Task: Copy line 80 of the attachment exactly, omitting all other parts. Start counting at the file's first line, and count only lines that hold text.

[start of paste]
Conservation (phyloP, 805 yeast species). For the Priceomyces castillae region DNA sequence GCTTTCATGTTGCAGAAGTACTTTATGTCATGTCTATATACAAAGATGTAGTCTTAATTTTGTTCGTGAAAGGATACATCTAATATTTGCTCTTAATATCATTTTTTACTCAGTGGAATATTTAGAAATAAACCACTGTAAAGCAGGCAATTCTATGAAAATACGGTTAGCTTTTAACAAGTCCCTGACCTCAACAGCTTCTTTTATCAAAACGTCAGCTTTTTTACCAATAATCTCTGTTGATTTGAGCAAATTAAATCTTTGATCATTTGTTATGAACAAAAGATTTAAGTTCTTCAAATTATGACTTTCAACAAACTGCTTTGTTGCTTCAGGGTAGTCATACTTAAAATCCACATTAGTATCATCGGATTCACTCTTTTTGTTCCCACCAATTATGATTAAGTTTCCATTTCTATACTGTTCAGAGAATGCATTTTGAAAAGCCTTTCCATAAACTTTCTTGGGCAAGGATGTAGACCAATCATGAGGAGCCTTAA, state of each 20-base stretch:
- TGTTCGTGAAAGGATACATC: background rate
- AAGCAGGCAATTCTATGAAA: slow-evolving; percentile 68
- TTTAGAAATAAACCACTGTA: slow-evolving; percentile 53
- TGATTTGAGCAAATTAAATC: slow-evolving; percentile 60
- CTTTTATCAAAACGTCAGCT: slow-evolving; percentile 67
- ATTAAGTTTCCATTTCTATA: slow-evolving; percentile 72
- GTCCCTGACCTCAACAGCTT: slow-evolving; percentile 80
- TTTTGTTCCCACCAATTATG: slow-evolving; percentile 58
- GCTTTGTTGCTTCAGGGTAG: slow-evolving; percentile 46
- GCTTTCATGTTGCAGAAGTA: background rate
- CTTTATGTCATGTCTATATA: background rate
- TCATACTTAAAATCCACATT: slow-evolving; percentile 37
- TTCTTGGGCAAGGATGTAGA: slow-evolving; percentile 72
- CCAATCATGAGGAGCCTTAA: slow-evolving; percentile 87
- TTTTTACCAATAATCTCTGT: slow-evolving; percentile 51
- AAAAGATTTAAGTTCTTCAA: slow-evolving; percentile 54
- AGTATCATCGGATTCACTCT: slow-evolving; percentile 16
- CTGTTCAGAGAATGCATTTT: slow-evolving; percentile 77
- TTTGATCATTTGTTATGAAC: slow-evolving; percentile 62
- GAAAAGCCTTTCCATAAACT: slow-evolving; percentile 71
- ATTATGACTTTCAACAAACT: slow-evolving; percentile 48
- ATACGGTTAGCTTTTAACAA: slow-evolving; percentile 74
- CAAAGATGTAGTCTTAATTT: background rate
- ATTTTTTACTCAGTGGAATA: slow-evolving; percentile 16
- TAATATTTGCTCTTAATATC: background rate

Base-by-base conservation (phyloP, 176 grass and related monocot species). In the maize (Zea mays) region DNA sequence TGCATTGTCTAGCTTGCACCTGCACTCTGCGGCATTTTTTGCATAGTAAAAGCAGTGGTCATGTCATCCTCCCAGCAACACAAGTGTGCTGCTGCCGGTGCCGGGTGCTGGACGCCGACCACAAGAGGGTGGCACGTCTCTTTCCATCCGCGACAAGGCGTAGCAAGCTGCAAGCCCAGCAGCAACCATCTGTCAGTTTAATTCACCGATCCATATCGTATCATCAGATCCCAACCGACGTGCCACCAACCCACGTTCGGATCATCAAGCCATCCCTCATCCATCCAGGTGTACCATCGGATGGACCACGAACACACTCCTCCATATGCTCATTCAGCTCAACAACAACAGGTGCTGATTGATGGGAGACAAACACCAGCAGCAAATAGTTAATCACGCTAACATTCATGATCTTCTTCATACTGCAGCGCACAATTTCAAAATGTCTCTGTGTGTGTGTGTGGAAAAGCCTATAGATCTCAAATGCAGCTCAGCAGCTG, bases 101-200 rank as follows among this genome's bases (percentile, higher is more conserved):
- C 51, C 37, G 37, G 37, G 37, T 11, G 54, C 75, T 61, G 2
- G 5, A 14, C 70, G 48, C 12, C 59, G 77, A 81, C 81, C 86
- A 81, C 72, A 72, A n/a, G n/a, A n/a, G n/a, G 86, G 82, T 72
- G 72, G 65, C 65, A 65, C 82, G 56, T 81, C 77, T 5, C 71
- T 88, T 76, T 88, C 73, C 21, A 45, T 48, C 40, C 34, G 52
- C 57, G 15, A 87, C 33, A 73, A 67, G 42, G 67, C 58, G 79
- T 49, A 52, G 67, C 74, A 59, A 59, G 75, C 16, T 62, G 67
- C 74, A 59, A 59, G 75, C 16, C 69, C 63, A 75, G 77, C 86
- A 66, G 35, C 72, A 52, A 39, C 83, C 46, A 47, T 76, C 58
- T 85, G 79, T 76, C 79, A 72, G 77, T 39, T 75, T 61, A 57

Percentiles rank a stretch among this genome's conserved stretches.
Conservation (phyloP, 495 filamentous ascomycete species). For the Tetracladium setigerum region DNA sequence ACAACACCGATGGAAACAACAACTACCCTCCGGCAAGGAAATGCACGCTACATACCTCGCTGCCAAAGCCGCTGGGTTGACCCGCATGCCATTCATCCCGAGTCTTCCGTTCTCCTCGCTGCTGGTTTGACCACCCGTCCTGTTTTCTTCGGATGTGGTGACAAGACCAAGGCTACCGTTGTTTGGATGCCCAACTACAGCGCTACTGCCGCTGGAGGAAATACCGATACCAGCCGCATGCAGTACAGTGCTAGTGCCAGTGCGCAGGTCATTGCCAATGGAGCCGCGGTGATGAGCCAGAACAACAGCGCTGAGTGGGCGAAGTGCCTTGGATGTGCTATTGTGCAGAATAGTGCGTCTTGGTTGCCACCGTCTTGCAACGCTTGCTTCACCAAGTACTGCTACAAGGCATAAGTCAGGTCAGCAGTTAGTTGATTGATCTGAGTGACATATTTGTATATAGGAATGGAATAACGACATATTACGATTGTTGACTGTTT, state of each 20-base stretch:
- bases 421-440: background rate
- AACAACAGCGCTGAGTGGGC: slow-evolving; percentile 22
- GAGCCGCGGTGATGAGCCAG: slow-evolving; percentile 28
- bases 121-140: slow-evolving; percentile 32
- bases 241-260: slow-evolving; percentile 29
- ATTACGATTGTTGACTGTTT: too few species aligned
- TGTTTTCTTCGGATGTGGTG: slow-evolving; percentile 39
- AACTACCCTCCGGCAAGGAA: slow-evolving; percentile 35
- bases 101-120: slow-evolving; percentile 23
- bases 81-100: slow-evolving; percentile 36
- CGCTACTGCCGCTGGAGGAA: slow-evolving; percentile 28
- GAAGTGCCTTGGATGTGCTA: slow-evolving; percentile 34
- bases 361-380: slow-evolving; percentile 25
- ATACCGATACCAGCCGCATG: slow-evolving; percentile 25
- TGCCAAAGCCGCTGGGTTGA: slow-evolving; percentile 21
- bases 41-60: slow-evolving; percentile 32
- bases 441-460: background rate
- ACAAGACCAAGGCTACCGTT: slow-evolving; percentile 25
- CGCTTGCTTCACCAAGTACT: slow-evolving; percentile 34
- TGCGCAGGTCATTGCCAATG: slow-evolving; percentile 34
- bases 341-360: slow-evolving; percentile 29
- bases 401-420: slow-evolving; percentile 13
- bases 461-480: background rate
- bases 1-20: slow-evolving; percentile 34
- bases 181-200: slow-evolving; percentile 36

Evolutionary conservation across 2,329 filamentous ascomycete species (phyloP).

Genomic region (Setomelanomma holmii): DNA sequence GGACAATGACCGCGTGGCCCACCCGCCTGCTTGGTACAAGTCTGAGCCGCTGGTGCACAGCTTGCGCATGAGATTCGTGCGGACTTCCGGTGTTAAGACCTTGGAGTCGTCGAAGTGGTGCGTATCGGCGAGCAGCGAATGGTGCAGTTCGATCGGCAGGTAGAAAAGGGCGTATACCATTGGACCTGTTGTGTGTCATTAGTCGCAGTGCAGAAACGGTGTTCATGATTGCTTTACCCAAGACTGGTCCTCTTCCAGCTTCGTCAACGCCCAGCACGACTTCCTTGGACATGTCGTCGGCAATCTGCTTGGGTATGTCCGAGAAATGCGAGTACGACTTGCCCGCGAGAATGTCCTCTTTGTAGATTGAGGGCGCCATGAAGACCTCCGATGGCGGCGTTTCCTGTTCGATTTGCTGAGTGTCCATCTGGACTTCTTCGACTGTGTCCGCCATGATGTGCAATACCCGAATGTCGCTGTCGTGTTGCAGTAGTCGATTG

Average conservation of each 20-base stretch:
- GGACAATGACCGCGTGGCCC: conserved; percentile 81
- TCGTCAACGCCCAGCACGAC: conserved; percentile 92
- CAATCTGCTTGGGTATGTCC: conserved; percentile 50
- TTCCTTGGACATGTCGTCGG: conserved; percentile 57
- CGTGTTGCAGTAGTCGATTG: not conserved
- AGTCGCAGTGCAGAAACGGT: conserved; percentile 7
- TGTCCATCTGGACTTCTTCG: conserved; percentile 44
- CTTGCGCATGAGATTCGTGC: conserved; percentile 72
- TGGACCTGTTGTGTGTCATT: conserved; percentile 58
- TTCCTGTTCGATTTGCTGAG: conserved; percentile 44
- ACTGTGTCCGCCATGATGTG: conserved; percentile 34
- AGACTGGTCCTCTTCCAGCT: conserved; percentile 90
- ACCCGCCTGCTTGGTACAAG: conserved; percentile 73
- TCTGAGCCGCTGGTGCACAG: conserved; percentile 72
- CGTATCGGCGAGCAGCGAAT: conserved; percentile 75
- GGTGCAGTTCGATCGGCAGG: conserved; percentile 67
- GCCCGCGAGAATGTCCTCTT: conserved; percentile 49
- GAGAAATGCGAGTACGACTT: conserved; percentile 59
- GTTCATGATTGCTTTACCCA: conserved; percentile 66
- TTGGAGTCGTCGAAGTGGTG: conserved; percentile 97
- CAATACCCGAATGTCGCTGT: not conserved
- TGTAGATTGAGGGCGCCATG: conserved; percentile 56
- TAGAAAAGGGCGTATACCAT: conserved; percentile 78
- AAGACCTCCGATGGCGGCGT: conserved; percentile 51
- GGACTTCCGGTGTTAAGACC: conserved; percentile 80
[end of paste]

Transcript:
- ACCCGCCTGCTTGGTACAAG: conserved; percentile 73